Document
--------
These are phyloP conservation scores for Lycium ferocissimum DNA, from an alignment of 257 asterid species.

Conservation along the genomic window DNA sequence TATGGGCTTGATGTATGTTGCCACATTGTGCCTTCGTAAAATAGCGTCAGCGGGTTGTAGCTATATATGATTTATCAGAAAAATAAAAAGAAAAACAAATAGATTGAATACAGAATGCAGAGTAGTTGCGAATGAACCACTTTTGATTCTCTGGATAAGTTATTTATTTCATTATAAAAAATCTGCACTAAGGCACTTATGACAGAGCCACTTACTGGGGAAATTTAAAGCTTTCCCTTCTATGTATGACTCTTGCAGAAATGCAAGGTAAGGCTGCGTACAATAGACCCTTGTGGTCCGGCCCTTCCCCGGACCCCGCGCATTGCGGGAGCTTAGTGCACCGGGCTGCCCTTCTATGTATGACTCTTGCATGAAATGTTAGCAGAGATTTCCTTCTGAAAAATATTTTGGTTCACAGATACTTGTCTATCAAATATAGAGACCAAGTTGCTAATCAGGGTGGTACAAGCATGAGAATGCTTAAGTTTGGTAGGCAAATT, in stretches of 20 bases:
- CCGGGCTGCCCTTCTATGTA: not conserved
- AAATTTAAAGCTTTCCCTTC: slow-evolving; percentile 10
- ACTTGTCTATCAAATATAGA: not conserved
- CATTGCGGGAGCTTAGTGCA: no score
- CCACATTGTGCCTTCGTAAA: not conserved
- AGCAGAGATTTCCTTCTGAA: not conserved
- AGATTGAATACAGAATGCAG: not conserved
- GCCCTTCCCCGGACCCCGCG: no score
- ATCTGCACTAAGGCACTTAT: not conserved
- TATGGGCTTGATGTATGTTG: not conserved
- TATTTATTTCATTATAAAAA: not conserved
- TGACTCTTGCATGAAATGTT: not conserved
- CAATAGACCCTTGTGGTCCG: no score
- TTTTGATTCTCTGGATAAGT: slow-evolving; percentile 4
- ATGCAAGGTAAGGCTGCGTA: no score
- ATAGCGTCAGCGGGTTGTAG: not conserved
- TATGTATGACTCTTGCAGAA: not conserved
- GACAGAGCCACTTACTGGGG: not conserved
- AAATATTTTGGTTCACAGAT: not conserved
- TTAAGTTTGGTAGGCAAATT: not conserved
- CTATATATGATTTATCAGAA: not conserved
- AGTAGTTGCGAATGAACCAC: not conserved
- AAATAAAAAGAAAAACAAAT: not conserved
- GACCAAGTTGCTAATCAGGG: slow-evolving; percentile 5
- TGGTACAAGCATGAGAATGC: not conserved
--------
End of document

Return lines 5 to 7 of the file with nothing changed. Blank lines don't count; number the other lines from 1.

- ACTTGTCTATCAAATATAGA: not conserved
- CATTGCGGGAGCTTAGTGCA: no score
- CCACATTGTGCCTTCGTAAA: not conserved